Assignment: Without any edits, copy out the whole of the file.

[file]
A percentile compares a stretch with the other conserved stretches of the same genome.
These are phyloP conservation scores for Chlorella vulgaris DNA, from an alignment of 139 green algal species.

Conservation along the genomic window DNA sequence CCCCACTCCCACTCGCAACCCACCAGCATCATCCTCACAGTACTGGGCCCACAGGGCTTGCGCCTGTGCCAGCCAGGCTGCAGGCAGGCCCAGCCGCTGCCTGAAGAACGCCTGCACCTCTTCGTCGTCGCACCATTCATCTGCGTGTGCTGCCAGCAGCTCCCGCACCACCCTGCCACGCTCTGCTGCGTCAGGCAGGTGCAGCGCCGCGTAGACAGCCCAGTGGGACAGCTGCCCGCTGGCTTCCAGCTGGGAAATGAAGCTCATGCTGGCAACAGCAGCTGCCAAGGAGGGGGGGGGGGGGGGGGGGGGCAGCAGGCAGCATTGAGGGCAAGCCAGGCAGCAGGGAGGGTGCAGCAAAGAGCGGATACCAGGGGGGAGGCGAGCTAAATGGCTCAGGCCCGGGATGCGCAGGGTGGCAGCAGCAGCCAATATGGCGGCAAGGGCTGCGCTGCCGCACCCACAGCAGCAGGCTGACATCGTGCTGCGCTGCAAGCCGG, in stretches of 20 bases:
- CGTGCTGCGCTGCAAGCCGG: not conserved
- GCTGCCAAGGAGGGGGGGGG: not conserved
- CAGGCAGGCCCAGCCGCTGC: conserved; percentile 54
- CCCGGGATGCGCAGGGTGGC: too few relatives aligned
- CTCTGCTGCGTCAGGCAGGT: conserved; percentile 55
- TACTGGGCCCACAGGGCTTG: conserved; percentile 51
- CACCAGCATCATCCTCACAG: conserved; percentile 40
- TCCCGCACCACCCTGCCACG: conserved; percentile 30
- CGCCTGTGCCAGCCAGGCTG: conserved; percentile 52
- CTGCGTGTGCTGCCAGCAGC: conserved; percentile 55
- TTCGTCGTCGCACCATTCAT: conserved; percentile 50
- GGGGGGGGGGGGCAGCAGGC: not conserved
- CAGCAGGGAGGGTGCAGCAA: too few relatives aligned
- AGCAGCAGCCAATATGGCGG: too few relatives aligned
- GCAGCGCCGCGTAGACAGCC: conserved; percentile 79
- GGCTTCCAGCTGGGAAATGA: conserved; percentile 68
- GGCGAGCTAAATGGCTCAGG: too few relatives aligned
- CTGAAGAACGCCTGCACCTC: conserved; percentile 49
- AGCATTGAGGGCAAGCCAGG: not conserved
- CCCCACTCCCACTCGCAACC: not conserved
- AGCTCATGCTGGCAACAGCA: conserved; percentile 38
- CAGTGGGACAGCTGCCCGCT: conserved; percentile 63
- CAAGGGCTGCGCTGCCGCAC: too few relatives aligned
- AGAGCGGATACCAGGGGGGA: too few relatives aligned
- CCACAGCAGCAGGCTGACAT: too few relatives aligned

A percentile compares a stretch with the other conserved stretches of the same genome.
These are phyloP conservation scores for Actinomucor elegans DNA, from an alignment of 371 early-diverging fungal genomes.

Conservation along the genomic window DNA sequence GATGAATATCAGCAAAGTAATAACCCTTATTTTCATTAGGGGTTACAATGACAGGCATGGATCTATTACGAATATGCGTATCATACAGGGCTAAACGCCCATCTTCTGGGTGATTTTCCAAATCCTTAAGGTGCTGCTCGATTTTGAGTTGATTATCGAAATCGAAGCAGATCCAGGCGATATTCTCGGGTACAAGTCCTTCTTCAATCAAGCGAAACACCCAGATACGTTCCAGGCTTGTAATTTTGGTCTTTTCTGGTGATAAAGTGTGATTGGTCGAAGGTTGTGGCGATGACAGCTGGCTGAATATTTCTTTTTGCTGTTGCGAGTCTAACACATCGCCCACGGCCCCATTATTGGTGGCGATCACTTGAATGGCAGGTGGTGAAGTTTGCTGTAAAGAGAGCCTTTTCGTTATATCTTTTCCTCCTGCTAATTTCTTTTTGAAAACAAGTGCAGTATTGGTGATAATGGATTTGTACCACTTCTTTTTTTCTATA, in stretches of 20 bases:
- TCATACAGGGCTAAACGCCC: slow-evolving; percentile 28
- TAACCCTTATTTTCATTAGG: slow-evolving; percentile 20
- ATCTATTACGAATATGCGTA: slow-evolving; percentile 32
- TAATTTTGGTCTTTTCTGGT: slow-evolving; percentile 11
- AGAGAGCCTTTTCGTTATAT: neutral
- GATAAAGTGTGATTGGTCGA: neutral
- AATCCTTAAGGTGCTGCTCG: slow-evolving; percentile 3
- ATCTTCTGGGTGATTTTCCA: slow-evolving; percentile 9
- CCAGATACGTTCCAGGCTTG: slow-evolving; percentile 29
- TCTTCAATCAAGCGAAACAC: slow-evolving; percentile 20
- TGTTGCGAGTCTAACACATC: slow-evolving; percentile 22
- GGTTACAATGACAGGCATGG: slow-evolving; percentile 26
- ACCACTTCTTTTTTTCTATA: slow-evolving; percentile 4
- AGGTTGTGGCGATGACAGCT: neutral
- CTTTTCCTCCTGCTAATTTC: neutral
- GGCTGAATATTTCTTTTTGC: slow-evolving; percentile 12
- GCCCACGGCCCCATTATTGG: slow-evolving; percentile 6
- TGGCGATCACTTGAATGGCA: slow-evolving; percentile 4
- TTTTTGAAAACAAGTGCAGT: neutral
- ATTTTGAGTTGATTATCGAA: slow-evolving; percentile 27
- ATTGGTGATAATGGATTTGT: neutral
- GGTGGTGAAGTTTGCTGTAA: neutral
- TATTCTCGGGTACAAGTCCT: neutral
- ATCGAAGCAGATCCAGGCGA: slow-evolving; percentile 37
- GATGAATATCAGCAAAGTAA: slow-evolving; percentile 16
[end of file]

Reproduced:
A percentile compares a stretch with the other conserved stretches of the same genome.
These are phyloP conservation scores for Chlorella vulgaris DNA, from an alignment of 139 green algal species.

Conservation along the genomic window DNA sequence CCCCACTCCCACTCGCAACCCACCAGCATCATCCTCACAGTACTGGGCCCACAGGGCTTGCGCCTGTGCCAGCCAGGCTGCAGGCAGGCCCAGCCGCTGCCTGAAGAACGCCTGCACCTCTTCGTCGTCGCACCATTCATCTGCGTGTGCTGCCAGCAGCTCCCGCACCACCCTGCCACGCTCTGCTGCGTCAGGCAGGTGCAGCGCCGCGTAGACAGCCCAGTGGGACAGCTGCCCGCTGGCTTCCAGCTGGGAAATGAAGCTCATGCTGGCAACAGCAGCTGCCAAGGAGGGGGGGGGGGGGGGGGGGGGCAGCAGGCAGCATTGAGGGCAAGCCAGGCAGCAGGGAGGGTGCAGCAAAGAGCGGATACCAGGGGGGAGGCGAGCTAAATGGCTCAGGCCCGGGATGCGCAGGGTGGCAGCAGCAGCCAATATGGCGGCAAGGGCTGCGCTGCCGCACCCACAGCAGCAGGCTGACATCGTGCTGCGCTGCAAGCCGG, in stretches of 20 bases:
- CGTGCTGCGCTGCAAGCCGG: not conserved
- GCTGCCAAGGAGGGGGGGGG: not conserved
- CAGGCAGGCCCAGCCGCTGC: conserved; percentile 54
- CCCGGGATGCGCAGGGTGGC: too few relatives aligned
- CTCTGCTGCGTCAGGCAGGT: conserved; percentile 55
- TACTGGGCCCACAGGGCTTG: conserved; percentile 51
- CACCAGCATCATCCTCACAG: conserved; percentile 40
- TCCCGCACCACCCTGCCACG: conserved; percentile 30
- CGCCTGTGCCAGCCAGGCTG: conserved; percentile 52
- CTGCGTGTGCTGCCAGCAGC: conserved; percentile 55
- TTCGTCGTCGCACCATTCAT: conserved; percentile 50
- GGGGGGGGGGGGCAGCAGGC: not conserved
- CAGCAGGGAGGGTGCAGCAA: too few relatives aligned
- AGCAGCAGCCAATATGGCGG: too few relatives aligned
- GCAGCGCCGCGTAGACAGCC: conserved; percentile 79
- GGCTTCCAGCTGGGAAATGA: conserved; percentile 68
- GGCGAGCTAAATGGCTCAGG: too few relatives aligned
- CTGAAGAACGCCTGCACCTC: conserved; percentile 49
- AGCATTGAGGGCAAGCCAGG: not conserved
- CCCCACTCCCACTCGCAACC: not conserved
- AGCTCATGCTGGCAACAGCA: conserved; percentile 38
- CAGTGGGACAGCTGCCCGCT: conserved; percentile 63
- CAAGGGCTGCGCTGCCGCAC: too few relatives aligned
- AGAGCGGATACCAGGGGGGA: too few relatives aligned
- CCACAGCAGCAGGCTGACAT: too few relatives aligned

A percentile compares a stretch with the other conserved stretches of the same genome.
These are phyloP conservation scores for Actinomucor elegans DNA, from an alignment of 371 early-diverging fungal genomes.

Conservation along the genomic window DNA sequence GATGAATATCAGCAAAGTAATAACCCTTATTTTCATTAGGGGTTACAATGACAGGCATGGATCTATTACGAATATGCGTATCATACAGGGCTAAACGCCCATCTTCTGGGTGATTTTCCAAATCCTTAAGGTGCTGCTCGATTTTGAGTTGATTATCGAAATCGAAGCAGATCCAGGCGATATTCTCGGGTACAAGTCCTTCTTCAATCAAGCGAAACACCCAGATACGTTCCAGGCTTGTAATTTTGGTCTTTTCTGGTGATAAAGTGTGATTGGTCGAAGGTTGTGGCGATGACAGCTGGCTGAATATTTCTTTTTGCTGTTGCGAGTCTAACACATCGCCCACGGCCCCATTATTGGTGGCGATCACTTGAATGGCAGGTGGTGAAGTTTGCTGTAAAGAGAGCCTTTTCGTTATATCTTTTCCTCCTGCTAATTTCTTTTTGAAAACAAGTGCAGTATTGGTGATAATGGATTTGTACCACTTCTTTTTTTCTATA, in stretches of 20 bases:
- TCATACAGGGCTAAACGCCC: slow-evolving; percentile 28
- TAACCCTTATTTTCATTAGG: slow-evolving; percentile 20
- ATCTATTACGAATATGCGTA: slow-evolving; percentile 32
- TAATTTTGGTCTTTTCTGGT: slow-evolving; percentile 11
- AGAGAGCCTTTTCGTTATAT: neutral
- GATAAAGTGTGATTGGTCGA: neutral
- AATCCTTAAGGTGCTGCTCG: slow-evolving; percentile 3
- ATCTTCTGGGTGATTTTCCA: slow-evolving; percentile 9
- CCAGATACGTTCCAGGCTTG: slow-evolving; percentile 29
- TCTTCAATCAAGCGAAACAC: slow-evolving; percentile 20
- TGTTGCGAGTCTAACACATC: slow-evolving; percentile 22
- GGTTACAATGACAGGCATGG: slow-evolving; percentile 26
- ACCACTTCTTTTTTTCTATA: slow-evolving; percentile 4
- AGGTTGTGGCGATGACAGCT: neutral
- CTTTTCCTCCTGCTAATTTC: neutral
- GGCTGAATATTTCTTTTTGC: slow-evolving; percentile 12
- GCCCACGGCCCCATTATTGG: slow-evolving; percentile 6
- TGGCGATCACTTGAATGGCA: slow-evolving; percentile 4
- TTTTTGAAAACAAGTGCAGT: neutral
- ATTTTGAGTTGATTATCGAA: slow-evolving; percentile 27
- ATTGGTGATAATGGATTTGT: neutral
- GGTGGTGAAGTTTGCTGTAA: neutral
- TATTCTCGGGTACAAGTCCT: neutral
- ATCGAAGCAGATCCAGGCGA: slow-evolving; percentile 37
- GATGAATATCAGCAAAGTAA: slow-evolving; percentile 16